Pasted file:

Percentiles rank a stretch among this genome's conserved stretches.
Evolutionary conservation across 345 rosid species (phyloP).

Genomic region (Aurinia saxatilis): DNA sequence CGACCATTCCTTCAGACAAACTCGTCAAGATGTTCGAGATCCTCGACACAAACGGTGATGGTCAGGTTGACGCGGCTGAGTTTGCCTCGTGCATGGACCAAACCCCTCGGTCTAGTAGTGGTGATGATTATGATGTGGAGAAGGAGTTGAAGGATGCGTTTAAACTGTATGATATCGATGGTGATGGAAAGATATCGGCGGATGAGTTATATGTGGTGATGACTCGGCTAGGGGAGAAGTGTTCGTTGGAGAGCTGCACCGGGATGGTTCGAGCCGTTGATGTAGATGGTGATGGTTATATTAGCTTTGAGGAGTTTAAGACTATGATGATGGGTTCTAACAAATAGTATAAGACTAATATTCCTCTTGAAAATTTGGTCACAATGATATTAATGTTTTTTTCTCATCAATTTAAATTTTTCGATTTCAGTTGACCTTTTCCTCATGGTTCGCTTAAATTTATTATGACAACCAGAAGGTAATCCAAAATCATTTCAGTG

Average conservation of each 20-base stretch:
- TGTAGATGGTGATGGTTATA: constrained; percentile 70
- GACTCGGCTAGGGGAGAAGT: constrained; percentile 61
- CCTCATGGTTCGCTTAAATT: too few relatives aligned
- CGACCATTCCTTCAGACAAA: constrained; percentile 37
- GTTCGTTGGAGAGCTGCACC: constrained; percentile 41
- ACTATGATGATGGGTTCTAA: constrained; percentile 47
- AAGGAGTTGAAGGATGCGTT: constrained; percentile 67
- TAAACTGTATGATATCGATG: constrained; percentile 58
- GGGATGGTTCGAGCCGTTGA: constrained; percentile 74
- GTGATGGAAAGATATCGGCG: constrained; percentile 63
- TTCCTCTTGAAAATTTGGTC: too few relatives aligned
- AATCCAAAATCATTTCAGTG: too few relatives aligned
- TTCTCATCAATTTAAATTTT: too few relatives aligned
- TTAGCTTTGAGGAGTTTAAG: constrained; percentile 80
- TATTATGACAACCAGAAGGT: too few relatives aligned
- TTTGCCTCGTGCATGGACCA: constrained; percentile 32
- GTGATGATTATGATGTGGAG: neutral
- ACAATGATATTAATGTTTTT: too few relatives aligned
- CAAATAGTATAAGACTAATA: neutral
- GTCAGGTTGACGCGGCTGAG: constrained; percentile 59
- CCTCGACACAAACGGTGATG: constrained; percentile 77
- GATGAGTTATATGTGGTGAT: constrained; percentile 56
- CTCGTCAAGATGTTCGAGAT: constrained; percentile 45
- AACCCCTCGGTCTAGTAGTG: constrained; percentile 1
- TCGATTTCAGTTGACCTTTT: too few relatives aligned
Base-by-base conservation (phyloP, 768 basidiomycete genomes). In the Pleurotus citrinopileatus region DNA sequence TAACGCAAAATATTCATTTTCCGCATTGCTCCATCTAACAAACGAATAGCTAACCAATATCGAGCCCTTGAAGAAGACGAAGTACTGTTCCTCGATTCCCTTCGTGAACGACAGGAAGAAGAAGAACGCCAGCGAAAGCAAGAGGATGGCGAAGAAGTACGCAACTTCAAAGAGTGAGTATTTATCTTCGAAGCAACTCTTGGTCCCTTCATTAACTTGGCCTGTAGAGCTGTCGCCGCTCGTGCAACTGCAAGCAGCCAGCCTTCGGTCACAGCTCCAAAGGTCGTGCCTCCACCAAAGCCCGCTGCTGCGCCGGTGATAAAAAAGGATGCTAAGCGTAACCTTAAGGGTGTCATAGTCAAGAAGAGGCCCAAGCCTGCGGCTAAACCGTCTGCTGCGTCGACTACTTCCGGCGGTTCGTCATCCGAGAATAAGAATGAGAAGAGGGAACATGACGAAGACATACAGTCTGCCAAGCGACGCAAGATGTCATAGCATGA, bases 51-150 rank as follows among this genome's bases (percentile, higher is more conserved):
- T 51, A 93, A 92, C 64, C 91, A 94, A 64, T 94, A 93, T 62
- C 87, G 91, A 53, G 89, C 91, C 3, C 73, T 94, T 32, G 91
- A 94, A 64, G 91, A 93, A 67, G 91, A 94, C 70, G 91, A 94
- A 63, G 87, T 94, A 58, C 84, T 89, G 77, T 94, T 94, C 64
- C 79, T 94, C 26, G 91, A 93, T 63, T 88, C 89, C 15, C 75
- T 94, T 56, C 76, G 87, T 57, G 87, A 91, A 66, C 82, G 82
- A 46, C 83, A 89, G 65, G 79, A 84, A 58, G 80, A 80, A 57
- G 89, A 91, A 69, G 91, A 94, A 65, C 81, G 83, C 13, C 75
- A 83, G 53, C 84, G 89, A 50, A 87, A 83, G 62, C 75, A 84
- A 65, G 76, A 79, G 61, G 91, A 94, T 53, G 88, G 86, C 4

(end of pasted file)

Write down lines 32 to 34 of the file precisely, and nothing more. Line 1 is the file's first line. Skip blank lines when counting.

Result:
- C 87, G 91, A 53, G 89, C 91, C 3, C 73, T 94, T 32, G 91
- A 94, A 64, G 91, A 93, A 67, G 91, A 94, C 70, G 91, A 94
- A 63, G 87, T 94, A 58, C 84, T 89, G 77, T 94, T 94, C 64